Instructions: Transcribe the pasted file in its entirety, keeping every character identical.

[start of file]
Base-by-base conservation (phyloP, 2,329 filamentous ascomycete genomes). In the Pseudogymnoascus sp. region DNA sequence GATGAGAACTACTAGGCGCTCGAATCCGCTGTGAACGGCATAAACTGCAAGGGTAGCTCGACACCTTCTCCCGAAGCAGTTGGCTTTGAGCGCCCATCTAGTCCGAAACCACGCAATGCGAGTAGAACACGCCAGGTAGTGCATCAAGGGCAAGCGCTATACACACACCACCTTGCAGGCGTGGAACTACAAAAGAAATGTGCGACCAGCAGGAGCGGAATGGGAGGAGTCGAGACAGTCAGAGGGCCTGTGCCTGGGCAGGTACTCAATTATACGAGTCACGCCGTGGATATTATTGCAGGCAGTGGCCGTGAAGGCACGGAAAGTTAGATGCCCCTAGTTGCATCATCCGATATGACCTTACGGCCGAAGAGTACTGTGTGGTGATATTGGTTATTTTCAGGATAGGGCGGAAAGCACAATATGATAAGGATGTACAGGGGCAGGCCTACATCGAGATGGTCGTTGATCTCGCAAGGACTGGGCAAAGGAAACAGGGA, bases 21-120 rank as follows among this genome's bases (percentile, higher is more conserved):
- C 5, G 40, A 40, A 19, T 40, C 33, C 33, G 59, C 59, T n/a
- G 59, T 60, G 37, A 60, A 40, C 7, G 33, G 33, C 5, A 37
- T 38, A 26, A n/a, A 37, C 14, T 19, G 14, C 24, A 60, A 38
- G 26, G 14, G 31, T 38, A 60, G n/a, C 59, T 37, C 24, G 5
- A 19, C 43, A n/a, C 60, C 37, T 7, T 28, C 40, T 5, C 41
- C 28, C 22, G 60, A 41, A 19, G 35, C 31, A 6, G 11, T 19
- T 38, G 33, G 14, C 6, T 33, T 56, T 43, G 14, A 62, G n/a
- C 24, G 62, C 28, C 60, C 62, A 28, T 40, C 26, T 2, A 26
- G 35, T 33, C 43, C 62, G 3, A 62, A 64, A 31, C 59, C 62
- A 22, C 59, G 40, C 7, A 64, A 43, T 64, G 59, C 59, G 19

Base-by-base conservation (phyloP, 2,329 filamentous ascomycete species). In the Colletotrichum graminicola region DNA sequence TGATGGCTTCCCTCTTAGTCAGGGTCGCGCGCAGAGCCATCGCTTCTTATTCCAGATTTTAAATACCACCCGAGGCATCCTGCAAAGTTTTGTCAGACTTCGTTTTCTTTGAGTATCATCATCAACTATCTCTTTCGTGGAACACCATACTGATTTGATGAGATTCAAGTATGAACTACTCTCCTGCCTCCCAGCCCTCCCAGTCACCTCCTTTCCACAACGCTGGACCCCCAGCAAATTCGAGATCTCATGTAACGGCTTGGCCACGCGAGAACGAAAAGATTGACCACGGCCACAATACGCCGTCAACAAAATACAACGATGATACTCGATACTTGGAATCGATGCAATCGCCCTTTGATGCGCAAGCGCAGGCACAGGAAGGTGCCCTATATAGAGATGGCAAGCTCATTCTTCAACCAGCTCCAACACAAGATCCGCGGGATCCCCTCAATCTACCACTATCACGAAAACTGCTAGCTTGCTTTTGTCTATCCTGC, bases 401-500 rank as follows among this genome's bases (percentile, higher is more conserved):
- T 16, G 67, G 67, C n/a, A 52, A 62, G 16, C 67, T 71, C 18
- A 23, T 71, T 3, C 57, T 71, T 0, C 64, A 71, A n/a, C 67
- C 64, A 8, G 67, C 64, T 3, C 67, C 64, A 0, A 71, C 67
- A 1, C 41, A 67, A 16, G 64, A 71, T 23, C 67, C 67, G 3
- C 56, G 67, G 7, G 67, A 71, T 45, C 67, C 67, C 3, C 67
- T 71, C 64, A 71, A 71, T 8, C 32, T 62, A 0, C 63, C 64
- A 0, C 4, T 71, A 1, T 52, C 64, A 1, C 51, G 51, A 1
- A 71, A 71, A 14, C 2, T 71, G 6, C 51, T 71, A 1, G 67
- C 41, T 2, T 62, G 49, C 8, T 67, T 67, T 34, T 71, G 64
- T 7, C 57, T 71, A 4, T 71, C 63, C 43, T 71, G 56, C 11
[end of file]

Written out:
Base-by-base conservation (phyloP, 2,329 filamentous ascomycete genomes). In the Pseudogymnoascus sp. region DNA sequence GATGAGAACTACTAGGCGCTCGAATCCGCTGTGAACGGCATAAACTGCAAGGGTAGCTCGACACCTTCTCCCGAAGCAGTTGGCTTTGAGCGCCCATCTAGTCCGAAACCACGCAATGCGAGTAGAACACGCCAGGTAGTGCATCAAGGGCAAGCGCTATACACACACCACCTTGCAGGCGTGGAACTACAAAAGAAATGTGCGACCAGCAGGAGCGGAATGGGAGGAGTCGAGACAGTCAGAGGGCCTGTGCCTGGGCAGGTACTCAATTATACGAGTCACGCCGTGGATATTATTGCAGGCAGTGGCCGTGAAGGCACGGAAAGTTAGATGCCCCTAGTTGCATCATCCGATATGACCTTACGGCCGAAGAGTACTGTGTGGTGATATTGGTTATTTTCAGGATAGGGCGGAAAGCACAATATGATAAGGATGTACAGGGGCAGGCCTACATCGAGATGGTCGTTGATCTCGCAAGGACTGGGCAAAGGAAACAGGGA, bases 21-120 rank as follows among this genome's bases (percentile, higher is more conserved):
- C 5, G 40, A 40, A 19, T 40, C 33, C 33, G 59, C 59, T n/a
- G 59, T 60, G 37, A 60, A 40, C 7, G 33, G 33, C 5, A 37
- T 38, A 26, A n/a, A 37, C 14, T 19, G 14, C 24, A 60, A 38
- G 26, G 14, G 31, T 38, A 60, G n/a, C 59, T 37, C 24, G 5
- A 19, C 43, A n/a, C 60, C 37, T 7, T 28, C 40, T 5, C 41
- C 28, C 22, G 60, A 41, A 19, G 35, C 31, A 6, G 11, T 19
- T 38, G 33, G 14, C 6, T 33, T 56, T 43, G 14, A 62, G n/a
- C 24, G 62, C 28, C 60, C 62, A 28, T 40, C 26, T 2, A 26
- G 35, T 33, C 43, C 62, G 3, A 62, A 64, A 31, C 59, C 62
- A 22, C 59, G 40, C 7, A 64, A 43, T 64, G 59, C 59, G 19

Base-by-base conservation (phyloP, 2,329 filamentous ascomycete species). In the Colletotrichum graminicola region DNA sequence TGATGGCTTCCCTCTTAGTCAGGGTCGCGCGCAGAGCCATCGCTTCTTATTCCAGATTTTAAATACCACCCGAGGCATCCTGCAAAGTTTTGTCAGACTTCGTTTTCTTTGAGTATCATCATCAACTATCTCTTTCGTGGAACACCATACTGATTTGATGAGATTCAAGTATGAACTACTCTCCTGCCTCCCAGCCCTCCCAGTCACCTCCTTTCCACAACGCTGGACCCCCAGCAAATTCGAGATCTCATGTAACGGCTTGGCCACGCGAGAACGAAAAGATTGACCACGGCCACAATACGCCGTCAACAAAATACAACGATGATACTCGATACTTGGAATCGATGCAATCGCCCTTTGATGCGCAAGCGCAGGCACAGGAAGGTGCCCTATATAGAGATGGCAAGCTCATTCTTCAACCAGCTCCAACACAAGATCCGCGGGATCCCCTCAATCTACCACTATCACGAAAACTGCTAGCTTGCTTTTGTCTATCCTGC, bases 401-500 rank as follows among this genome's bases (percentile, higher is more conserved):
- T 16, G 67, G 67, C n/a, A 52, A 62, G 16, C 67, T 71, C 18
- A 23, T 71, T 3, C 57, T 71, T 0, C 64, A 71, A n/a, C 67
- C 64, A 8, G 67, C 64, T 3, C 67, C 64, A 0, A 71, C 67
- A 1, C 41, A 67, A 16, G 64, A 71, T 23, C 67, C 67, G 3
- C 56, G 67, G 7, G 67, A 71, T 45, C 67, C 67, C 3, C 67
- T 71, C 64, A 71, A 71, T 8, C 32, T 62, A 0, C 63, C 64
- A 0, C 4, T 71, A 1, T 52, C 64, A 1, C 51, G 51, A 1
- A 71, A 71, A 14, C 2, T 71, G 6, C 51, T 71, A 1, G 67
- C 41, T 2, T 62, G 49, C 8, T 67, T 67, T 34, T 71, G 64
- T 7, C 57, T 71, A 4, T 71, C 63, C 43, T 71, G 56, C 11